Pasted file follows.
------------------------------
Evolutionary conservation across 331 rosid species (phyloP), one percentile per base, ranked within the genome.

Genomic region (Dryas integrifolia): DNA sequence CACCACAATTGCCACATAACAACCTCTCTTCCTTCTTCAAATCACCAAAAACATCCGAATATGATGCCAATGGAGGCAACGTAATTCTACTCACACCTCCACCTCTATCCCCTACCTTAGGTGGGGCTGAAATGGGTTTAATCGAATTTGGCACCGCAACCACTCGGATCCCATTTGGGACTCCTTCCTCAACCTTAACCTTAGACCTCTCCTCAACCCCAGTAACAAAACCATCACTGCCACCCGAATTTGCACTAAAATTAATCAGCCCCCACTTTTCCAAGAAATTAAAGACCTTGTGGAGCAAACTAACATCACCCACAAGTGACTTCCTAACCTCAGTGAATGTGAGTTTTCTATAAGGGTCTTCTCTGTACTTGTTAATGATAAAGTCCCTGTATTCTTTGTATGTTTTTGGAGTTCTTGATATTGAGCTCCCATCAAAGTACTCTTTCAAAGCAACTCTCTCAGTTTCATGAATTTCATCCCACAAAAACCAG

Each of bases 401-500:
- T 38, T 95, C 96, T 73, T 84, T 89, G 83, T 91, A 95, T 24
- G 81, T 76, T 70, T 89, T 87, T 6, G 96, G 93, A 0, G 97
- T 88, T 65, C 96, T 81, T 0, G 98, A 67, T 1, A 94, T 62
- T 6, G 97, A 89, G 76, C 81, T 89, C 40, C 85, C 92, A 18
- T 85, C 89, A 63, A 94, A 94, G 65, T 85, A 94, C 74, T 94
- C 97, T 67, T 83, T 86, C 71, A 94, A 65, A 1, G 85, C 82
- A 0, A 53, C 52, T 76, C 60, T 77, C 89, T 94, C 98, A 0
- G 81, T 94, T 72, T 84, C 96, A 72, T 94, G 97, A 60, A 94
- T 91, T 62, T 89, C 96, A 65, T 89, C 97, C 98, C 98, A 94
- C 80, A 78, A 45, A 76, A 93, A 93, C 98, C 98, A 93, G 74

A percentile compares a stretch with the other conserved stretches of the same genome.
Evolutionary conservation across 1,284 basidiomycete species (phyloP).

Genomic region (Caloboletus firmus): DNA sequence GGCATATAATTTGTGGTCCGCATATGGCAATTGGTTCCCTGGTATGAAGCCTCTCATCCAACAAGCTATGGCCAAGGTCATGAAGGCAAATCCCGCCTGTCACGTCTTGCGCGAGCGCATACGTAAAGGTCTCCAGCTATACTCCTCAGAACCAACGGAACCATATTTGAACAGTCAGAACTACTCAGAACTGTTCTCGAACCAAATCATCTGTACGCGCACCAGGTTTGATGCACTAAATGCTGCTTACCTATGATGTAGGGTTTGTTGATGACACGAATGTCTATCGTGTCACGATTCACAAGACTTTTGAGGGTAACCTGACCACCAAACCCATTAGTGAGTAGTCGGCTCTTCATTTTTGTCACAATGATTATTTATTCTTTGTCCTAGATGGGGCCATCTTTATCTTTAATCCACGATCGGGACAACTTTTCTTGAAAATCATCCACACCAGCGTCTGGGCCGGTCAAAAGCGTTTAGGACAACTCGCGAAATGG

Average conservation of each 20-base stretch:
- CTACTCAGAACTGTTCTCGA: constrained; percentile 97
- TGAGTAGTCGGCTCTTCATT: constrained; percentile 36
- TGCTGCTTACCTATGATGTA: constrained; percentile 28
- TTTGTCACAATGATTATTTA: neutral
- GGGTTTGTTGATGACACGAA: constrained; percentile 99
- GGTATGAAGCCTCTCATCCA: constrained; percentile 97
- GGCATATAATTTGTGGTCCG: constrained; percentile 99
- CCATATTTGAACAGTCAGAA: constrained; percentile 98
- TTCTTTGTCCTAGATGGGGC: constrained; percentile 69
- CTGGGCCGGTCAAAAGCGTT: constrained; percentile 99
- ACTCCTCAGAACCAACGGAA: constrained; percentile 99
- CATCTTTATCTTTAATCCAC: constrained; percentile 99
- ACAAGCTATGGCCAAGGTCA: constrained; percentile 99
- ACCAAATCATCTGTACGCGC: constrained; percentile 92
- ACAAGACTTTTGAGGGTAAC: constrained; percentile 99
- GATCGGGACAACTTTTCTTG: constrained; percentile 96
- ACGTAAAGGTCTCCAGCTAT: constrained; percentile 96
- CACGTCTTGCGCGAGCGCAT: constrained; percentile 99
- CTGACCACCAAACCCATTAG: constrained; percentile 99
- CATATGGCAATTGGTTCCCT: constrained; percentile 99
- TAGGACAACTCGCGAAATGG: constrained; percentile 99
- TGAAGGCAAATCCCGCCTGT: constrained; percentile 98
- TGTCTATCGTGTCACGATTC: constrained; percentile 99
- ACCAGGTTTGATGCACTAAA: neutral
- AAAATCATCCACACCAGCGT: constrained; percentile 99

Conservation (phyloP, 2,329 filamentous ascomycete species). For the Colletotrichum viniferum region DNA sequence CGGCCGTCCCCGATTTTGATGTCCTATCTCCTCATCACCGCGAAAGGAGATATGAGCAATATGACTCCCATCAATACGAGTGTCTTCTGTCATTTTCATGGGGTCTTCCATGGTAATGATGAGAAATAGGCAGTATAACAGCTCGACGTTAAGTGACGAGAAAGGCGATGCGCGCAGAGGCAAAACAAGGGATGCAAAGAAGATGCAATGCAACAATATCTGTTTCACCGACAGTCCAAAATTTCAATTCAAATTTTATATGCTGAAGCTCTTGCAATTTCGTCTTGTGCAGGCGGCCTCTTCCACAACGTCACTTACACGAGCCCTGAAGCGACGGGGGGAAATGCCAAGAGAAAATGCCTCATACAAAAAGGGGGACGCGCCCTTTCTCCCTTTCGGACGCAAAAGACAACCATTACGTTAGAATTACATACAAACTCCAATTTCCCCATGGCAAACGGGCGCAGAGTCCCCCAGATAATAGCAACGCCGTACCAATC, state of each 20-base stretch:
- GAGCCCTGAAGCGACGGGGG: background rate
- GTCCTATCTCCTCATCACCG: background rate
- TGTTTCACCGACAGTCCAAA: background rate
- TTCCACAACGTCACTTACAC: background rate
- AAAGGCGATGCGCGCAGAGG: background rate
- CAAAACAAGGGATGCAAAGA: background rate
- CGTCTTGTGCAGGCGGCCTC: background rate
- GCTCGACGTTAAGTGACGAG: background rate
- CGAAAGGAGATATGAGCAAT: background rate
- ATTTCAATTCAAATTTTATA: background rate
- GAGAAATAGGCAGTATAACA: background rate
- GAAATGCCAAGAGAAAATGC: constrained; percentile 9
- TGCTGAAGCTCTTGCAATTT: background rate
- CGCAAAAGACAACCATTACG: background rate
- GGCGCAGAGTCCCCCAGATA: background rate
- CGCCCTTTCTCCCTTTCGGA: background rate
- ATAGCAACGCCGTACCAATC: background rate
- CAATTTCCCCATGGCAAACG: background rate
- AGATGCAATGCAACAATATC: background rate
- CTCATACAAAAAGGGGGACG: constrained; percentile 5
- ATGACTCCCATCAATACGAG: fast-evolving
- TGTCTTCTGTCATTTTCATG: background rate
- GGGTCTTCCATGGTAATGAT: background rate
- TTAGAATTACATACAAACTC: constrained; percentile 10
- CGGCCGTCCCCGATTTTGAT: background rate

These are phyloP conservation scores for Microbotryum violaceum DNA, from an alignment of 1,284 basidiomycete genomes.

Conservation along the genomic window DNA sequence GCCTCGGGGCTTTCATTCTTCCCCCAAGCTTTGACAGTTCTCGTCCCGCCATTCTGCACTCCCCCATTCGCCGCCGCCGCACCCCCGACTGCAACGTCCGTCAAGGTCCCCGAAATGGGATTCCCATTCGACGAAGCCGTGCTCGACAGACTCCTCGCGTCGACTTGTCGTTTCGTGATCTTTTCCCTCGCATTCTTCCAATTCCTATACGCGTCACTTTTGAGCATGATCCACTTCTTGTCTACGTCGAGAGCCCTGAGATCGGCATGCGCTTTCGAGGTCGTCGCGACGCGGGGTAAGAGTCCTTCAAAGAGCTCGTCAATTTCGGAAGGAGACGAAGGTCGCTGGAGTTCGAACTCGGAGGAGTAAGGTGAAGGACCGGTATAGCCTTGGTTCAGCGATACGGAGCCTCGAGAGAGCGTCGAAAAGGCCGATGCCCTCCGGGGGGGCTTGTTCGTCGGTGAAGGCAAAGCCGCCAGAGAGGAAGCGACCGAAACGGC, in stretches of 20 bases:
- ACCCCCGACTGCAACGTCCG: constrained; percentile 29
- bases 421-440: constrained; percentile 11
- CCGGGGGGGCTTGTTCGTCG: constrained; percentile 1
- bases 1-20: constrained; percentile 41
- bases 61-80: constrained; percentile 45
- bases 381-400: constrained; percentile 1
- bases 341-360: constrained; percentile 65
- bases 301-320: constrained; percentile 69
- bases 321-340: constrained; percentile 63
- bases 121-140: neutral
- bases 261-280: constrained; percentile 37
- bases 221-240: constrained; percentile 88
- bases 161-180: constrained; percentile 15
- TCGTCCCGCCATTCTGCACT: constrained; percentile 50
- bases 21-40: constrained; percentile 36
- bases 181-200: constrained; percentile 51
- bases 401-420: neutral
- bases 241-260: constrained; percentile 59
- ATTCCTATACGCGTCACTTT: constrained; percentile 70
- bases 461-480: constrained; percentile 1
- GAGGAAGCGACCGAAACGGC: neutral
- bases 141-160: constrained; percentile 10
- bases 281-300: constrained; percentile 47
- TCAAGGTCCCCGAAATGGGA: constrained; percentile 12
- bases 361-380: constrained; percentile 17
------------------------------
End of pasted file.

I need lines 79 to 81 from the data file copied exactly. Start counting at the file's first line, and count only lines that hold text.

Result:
- bases 321-340: constrained; percentile 63
- bases 121-140: neutral
- bases 261-280: constrained; percentile 37